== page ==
Q [Meaning of possibility]. What do you say to results proving the existence of (preference aggregation) rules satisfying all Arrow's conditions? In other words, what is your opinion about assertions claiming that Arrow's Impossibility Theorem is wrong?

A. It's not that Arrow's Theorem is wrong. It's just that their frameworks or assumptions are different from Arrow's. Such possibility results (asserting all of Arrow's conditions can be satisfied) are not surprising, though you need to examine the paper in detail. The bad news is that such a result is not useful for actual (centralized) social decision making, unless the rule is explicitly given in a concrete manner (see Remark 1 below). Most likely, I bet, the rule is not explicitly described/constructed.

For example, when there are infinitely many voters, there does exist a voting rule satisfying all of Arrow's conditions. But such a rule cannot be described in a concrete way nor executed algorithmically, as I showed in my paper (Mihara, 1997, Economic Theory [abstract; pdf]). This is because all such rules are based on non-principal ultrafilters. Generally, these are a highly non-constructive mathematical object, whose existence can be shown from the Axiom of Choice or the equivalent Zorn's Lemma in set theory. (Mathematicians generally accept the Ultrafilter Existence Theorem and Axiom of Choice, which assert existence of certain mathematical objects. But they are not able to describe/construct such an object in a concrete manner. I suppose that relying on such a non-constructive mathematical object is problematic, as far as centralized social decision-making is concerned.)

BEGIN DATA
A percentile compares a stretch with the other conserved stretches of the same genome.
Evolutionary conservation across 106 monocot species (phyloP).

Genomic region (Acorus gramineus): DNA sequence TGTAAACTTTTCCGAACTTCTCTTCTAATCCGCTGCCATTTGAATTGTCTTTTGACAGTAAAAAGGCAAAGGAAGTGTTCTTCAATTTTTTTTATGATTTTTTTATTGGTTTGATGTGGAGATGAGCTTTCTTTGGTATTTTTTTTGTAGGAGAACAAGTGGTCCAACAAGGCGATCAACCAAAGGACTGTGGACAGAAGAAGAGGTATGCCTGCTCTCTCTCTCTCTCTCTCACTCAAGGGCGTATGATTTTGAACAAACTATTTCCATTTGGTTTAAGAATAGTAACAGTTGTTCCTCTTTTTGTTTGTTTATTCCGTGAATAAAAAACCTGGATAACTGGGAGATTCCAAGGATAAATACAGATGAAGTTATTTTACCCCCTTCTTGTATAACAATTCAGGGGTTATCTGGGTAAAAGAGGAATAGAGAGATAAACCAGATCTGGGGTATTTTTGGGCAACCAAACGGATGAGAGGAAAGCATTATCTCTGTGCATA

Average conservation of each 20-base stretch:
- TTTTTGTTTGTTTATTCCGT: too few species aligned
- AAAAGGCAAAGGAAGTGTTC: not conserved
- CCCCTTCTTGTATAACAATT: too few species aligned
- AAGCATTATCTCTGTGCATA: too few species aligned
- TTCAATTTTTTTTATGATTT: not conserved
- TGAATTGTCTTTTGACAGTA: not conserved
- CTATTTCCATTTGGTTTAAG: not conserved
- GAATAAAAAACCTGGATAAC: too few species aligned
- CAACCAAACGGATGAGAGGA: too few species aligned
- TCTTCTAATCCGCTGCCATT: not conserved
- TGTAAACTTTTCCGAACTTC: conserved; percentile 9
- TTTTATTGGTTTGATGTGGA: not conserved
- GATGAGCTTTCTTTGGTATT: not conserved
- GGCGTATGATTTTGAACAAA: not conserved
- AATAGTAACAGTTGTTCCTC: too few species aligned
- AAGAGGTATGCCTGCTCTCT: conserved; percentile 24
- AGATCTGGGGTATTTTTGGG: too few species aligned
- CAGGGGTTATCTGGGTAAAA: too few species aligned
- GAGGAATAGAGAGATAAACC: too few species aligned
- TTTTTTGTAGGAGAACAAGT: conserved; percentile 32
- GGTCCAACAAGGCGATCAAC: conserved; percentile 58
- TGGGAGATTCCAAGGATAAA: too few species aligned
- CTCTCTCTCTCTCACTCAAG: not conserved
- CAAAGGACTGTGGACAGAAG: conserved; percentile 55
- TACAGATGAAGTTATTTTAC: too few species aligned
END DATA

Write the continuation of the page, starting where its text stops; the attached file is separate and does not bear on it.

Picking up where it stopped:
Even though it is not always true (See Remark 2) to say the construction of a (non-principal) ultrafilter needs something close to Axiom of Choice, my argument in the above paper is that even the "simplest" ultrafilters are non-computable: they cannot be executed by a digital computer (algorithm, Turing machine).

Remark 2. I should separate the general argument and the specific one. Recall that an ultrafilter is a collection of sets ("coalitions") belonging to a (Boolean) algebra (a nonempty set closed with respect to union, intersection and complementation).

Generally, finding an ultrafilter over an arbitrary algebra of coalitions is a complex problem. You need something close to the Axiom of Choice to do that. Ultrafilters obtained in this way are generally rather complex.

On the other hand, finding an ultrafilter over a particular, fixed algebra of coalitions can be simpler---sometimes you do not need the Axiom of Choice to do that. Considering the algebra of recursive (algorithmically decidable) coalitions (where the set of voters is {0, 1, 2, 3, ...}), I was able to construct a fairly simple ultrafilter (2001, Social Choice and Welfare [abstract; pdf]; 1999, JME [abstract; pdf]).